*Memorizing* proofs doesnâ€™t really do much for you, at least in the long run; instead, you should try to see what makes them tick. First, what is the structure of the argument? What are the main steps, and what are merely details of carrying out those steps? Many proofs at this stage of your studies have just a single main idea, and everything else is details. Secondly, what kinds of details appear over and over? What basic technical tricks keep reappearing? Those are tools that you want to master for your own use.

I think a basic observation is that one can obtain a topology on a ring $R$ simply from the data of an ideal $I \subset R$; this is the $I$-adic topology, where a neighborhood basis at the identity consists of the powers of the ideals $I^i$. The nice thing about doing so is that, in essence, solving a polynomial equation mod a high power of $I$ essentially amounts to finding an "approximate solution" in $R$ itself: the notion of "approximate" solution is made valid by the existence of a topology.

In the case where $I $ is the ideal $p \mathbb{Z}$ inside the ring $\mathbb{Z}$,
then the point of this discussion is that one has translated (purely arithmetic) questions of the form "When does there exist an integer $x$ such that $P(x) \equiv 0 \mod p^N$?" into more analysis-y questions of the form "When does there exist an integer $x$ such that $P(x) $ is close to zero?" So far, we have just moved words around without content, but we can make a big step forward by noting that analysis actually works pretty well only when one has a completeness property (like the completeness property of the real numbers). Without the completeness property of the real numbers, most of ordinary mathematical analysis would fail: try doing integration over the rationals, for instance.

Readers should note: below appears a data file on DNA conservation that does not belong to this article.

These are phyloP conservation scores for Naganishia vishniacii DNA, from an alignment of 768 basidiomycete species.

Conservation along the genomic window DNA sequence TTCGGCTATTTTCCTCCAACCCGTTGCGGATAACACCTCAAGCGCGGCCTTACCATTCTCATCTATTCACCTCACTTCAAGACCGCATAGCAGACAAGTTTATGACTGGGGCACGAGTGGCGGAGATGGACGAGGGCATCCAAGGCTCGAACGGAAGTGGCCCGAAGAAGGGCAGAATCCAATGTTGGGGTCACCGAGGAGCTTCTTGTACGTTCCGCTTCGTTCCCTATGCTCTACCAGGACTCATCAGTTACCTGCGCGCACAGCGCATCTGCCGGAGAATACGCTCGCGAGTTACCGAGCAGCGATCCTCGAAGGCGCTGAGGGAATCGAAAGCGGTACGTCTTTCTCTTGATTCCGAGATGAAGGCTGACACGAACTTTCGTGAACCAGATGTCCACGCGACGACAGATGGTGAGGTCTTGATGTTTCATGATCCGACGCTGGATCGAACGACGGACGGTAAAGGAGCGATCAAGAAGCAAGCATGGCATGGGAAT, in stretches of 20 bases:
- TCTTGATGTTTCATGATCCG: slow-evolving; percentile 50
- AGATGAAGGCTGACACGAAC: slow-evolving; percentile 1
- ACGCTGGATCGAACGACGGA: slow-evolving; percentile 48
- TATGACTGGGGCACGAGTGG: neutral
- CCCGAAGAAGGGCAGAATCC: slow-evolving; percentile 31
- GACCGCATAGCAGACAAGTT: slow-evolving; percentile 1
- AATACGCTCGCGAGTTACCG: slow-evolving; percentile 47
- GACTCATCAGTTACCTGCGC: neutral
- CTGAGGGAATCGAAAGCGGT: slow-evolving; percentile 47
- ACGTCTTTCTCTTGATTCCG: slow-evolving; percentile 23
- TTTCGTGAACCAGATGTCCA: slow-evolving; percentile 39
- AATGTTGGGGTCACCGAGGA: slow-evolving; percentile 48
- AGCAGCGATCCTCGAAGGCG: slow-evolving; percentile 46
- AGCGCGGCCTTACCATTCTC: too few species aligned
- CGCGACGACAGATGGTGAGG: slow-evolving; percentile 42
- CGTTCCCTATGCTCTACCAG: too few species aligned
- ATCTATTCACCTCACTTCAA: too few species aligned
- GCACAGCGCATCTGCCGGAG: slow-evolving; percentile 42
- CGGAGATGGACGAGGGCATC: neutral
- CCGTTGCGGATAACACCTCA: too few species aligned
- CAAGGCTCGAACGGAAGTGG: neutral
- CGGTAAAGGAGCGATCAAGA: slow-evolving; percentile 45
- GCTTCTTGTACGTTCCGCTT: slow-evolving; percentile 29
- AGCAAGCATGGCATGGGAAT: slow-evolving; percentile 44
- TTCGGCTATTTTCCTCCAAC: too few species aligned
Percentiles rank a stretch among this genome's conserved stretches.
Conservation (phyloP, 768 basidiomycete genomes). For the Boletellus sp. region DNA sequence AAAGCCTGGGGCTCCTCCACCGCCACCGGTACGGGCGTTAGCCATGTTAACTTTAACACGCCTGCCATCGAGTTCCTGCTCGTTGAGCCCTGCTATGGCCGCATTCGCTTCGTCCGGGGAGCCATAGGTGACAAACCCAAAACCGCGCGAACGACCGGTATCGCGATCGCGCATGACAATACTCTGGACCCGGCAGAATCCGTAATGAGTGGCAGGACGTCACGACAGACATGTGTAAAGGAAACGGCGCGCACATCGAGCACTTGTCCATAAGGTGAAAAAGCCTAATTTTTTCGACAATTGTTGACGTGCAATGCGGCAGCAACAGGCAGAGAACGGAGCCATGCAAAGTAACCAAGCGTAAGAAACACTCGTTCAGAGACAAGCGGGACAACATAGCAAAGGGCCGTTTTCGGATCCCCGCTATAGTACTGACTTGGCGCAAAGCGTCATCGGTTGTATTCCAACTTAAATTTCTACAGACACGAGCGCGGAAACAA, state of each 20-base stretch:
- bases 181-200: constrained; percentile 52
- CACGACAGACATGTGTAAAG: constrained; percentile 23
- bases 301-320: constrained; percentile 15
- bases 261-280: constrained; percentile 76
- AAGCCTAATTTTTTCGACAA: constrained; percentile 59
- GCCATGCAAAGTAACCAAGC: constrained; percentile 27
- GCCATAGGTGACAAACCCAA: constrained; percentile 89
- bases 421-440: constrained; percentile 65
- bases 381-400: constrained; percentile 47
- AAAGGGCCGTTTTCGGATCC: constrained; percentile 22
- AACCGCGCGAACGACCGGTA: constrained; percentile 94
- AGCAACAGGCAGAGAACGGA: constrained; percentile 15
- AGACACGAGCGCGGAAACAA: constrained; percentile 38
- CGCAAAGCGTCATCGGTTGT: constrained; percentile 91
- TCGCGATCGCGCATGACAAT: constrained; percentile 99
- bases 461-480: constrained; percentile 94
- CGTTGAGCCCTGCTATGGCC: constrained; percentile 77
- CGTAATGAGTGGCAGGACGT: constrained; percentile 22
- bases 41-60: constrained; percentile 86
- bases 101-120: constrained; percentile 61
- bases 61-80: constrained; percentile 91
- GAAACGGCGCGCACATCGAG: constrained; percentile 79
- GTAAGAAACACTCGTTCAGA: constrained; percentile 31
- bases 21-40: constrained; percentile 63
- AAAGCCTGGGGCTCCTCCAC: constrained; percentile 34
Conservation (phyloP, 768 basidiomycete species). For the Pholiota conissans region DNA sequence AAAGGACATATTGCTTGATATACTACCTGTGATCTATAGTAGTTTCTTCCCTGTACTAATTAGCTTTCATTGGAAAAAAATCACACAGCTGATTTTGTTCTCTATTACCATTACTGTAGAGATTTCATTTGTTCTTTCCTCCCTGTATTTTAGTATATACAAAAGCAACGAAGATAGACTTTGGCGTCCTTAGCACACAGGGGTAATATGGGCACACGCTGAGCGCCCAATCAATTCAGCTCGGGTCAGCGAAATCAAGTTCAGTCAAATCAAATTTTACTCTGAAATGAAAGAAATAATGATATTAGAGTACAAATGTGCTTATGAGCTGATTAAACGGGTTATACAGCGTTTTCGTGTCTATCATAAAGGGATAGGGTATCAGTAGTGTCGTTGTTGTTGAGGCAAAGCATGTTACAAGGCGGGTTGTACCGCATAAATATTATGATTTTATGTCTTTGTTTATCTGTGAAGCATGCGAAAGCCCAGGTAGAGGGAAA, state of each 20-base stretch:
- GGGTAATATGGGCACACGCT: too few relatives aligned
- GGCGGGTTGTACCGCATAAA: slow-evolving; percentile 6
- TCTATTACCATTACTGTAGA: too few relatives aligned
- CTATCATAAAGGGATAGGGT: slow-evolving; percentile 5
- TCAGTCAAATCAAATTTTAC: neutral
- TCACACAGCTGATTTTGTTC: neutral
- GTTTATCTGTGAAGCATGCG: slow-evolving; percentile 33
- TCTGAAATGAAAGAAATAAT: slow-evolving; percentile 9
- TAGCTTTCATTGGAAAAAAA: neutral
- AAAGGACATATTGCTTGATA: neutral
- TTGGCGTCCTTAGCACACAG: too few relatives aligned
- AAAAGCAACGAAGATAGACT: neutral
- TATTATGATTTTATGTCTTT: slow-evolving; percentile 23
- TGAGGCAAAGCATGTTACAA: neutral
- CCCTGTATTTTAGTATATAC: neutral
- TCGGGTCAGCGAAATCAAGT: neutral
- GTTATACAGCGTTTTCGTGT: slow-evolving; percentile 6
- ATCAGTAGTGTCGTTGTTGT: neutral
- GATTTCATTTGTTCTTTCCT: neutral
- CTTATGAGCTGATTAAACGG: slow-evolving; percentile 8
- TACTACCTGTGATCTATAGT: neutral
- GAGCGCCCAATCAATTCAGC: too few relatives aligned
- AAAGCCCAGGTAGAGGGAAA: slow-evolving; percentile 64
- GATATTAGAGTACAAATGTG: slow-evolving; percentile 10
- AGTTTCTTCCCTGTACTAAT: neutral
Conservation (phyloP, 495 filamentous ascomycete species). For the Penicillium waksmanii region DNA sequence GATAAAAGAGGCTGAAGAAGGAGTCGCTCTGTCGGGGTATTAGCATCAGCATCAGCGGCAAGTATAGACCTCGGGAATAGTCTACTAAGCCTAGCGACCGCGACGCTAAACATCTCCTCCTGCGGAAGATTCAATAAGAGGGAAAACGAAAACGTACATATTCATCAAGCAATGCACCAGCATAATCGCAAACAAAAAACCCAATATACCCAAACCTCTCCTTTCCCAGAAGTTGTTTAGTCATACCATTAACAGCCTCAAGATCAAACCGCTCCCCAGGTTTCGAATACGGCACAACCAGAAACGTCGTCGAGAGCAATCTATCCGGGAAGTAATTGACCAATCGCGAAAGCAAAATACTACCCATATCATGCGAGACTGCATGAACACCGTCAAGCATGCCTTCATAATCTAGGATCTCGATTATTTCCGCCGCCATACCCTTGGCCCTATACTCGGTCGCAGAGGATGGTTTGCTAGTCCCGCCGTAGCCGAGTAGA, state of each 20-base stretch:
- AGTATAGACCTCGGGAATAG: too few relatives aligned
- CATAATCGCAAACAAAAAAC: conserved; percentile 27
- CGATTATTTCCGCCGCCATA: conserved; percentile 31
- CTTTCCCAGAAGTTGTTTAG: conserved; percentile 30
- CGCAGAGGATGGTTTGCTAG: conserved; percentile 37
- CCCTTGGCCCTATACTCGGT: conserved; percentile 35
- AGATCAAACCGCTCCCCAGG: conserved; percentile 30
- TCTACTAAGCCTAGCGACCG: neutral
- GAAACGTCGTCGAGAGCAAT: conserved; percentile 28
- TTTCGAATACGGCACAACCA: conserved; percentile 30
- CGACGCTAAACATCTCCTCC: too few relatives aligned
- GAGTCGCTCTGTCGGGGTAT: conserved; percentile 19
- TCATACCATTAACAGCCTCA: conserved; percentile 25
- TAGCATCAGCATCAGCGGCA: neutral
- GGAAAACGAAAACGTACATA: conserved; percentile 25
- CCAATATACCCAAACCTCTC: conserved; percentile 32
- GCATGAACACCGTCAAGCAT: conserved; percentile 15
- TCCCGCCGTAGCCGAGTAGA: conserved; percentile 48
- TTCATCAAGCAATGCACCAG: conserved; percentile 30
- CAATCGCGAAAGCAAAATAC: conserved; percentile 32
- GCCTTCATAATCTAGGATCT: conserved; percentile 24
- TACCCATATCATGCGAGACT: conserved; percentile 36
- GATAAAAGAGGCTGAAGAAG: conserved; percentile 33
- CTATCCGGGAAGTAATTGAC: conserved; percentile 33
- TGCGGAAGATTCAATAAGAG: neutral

Anyway, one does not usually have completeness of the topology induced on the ring $R$ given by an ideal $I$, but there is a mathematical procedure that enables you to replace $R$ by something where the completeness process is true: this process is called completion. When applied to the integers with the ideal $p \mathbb{Z}$, one gets the ring of $p$-adic integers, and more generally applied to rings of integers in number fields one can get rings of integers in local fields.

Again, one of the things that is nice about completion is that one can in fact do analysis in a reasonable way. A standard example is given by Hensel's lemma, which allows you to lift approximate solutions to exact solutions (in the completion).
The completions turn out to provide information about the integers themselves (the starting point): for instance, it is a general principle that if something is true over $\mathbb{R}$ and all the $p$-adic fields $\mathbb{Q}_p$, then it should be true over $\mathbb{Q}$. The usual example is the Hasse-Minkowski theorem for quadratic forms, but the analog for other polynomials is false.

As for the infinite Galois group: the answer is that it is an inverse
limit of the Galois groups of finite subextensions, and as such inherits a topology in a similar way as the completion.

## Best Answer

It depends on the age of the book.

"

A Course of Modern Analysis" by E. Whittaker, first published in 1902, covers analytic functions, infinite series, Fourier series, Riemann integration etc. - all topics that today we would just call "analysis".On the other hand "

Introduction to Modern Analysis" by S. Kantorowitz, published in 2003, covers measure theory, functional analysis, Banach algebras, spectral theory etc. i.e. a more abstract and generalised treatment of analysis.